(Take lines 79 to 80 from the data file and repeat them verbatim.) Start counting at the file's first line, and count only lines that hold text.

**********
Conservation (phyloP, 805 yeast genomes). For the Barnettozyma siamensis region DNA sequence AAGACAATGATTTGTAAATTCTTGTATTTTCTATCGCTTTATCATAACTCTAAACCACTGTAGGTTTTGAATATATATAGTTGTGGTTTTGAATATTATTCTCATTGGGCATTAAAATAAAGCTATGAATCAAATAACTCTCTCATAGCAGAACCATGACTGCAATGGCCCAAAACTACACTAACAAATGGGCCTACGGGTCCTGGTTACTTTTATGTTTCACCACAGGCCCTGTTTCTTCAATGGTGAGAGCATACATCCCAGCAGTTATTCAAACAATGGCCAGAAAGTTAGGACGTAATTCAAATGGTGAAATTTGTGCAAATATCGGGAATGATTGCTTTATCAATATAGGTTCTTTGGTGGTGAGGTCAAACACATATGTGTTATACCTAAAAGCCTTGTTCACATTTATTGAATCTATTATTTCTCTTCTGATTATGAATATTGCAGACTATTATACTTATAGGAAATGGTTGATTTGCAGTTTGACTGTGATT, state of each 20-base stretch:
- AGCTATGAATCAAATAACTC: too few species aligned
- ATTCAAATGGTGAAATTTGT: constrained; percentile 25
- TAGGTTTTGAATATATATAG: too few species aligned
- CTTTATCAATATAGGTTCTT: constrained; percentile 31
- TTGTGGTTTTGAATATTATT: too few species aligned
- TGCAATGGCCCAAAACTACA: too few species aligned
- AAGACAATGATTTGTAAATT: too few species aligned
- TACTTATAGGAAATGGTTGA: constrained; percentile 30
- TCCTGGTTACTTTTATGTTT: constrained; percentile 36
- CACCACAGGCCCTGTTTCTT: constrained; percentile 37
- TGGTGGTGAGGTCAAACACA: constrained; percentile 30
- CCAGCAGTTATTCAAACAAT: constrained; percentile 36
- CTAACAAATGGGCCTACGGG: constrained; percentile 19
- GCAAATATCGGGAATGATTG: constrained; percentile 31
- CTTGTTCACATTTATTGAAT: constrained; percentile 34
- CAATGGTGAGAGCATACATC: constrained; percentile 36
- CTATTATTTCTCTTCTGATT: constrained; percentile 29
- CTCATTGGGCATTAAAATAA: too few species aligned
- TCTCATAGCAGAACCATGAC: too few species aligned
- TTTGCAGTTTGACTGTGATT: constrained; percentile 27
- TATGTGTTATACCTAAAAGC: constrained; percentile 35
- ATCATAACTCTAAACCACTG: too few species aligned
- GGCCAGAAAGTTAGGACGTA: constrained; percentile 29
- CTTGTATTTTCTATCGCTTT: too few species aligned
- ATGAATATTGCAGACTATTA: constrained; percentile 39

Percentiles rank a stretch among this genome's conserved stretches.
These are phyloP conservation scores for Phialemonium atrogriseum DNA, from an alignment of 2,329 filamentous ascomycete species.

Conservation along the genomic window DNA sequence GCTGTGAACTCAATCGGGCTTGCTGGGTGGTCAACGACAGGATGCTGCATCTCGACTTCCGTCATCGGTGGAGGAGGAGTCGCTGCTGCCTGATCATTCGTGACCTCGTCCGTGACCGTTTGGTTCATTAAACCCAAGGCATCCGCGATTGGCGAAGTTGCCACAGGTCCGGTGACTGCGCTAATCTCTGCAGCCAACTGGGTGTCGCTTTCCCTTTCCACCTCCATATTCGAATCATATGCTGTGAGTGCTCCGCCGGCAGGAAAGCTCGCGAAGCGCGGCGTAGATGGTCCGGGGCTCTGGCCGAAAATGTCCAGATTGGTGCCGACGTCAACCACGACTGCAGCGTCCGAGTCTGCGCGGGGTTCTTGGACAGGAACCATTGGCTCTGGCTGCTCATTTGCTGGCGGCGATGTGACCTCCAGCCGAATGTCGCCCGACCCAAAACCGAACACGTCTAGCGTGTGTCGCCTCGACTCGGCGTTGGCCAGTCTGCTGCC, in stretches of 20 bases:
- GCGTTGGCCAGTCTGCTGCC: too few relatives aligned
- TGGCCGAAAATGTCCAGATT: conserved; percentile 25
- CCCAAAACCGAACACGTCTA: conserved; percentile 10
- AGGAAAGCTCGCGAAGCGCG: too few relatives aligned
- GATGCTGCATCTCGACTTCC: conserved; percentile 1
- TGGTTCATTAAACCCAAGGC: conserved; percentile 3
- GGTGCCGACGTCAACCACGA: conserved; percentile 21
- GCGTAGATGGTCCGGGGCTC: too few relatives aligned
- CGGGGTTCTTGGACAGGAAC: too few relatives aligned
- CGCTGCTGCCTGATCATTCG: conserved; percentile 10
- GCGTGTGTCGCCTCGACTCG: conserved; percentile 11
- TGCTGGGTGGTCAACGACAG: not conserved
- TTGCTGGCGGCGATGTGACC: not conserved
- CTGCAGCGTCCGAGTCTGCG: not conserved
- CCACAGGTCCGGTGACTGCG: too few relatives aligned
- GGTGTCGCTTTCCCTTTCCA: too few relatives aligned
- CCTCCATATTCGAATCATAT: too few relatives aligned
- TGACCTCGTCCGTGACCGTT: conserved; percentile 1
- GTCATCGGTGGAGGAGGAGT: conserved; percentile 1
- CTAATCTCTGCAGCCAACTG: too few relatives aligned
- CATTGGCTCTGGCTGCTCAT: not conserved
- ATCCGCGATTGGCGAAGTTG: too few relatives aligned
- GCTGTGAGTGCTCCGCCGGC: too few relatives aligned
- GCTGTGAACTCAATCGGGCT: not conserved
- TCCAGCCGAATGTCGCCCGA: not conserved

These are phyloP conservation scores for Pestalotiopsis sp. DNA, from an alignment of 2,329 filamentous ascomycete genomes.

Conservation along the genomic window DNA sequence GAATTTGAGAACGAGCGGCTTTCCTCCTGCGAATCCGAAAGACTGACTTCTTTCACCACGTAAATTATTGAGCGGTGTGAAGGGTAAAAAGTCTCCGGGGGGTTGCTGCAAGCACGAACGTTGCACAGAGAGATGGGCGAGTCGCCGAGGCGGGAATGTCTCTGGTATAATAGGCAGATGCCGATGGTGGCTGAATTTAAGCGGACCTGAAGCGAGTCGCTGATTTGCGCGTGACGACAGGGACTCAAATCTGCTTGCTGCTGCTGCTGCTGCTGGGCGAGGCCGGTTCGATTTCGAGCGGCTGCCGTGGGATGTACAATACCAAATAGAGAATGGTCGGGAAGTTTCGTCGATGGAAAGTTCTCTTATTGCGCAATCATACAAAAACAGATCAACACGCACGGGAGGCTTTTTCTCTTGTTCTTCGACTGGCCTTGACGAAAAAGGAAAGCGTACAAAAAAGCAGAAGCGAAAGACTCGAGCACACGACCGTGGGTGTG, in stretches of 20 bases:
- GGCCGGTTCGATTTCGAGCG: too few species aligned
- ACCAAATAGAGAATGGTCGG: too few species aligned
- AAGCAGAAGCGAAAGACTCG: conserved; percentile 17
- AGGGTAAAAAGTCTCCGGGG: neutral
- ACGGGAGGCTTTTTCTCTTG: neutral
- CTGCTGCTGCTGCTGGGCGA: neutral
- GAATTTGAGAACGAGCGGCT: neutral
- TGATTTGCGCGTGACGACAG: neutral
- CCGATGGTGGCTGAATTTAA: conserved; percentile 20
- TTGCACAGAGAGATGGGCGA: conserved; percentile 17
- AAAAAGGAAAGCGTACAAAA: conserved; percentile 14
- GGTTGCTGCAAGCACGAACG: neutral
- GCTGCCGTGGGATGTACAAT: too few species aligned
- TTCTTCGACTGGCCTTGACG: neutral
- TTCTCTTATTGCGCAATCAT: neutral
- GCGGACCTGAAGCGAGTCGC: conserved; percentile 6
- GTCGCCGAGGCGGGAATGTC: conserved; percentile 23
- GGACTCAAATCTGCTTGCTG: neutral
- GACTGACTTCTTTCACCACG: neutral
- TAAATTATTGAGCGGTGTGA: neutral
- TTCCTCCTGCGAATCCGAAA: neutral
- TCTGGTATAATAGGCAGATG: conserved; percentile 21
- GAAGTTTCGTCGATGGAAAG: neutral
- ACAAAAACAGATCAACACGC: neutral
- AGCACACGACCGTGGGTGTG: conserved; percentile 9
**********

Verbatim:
- GAAGTTTCGTCGATGGAAAG: neutral
- ACAAAAACAGATCAACACGC: neutral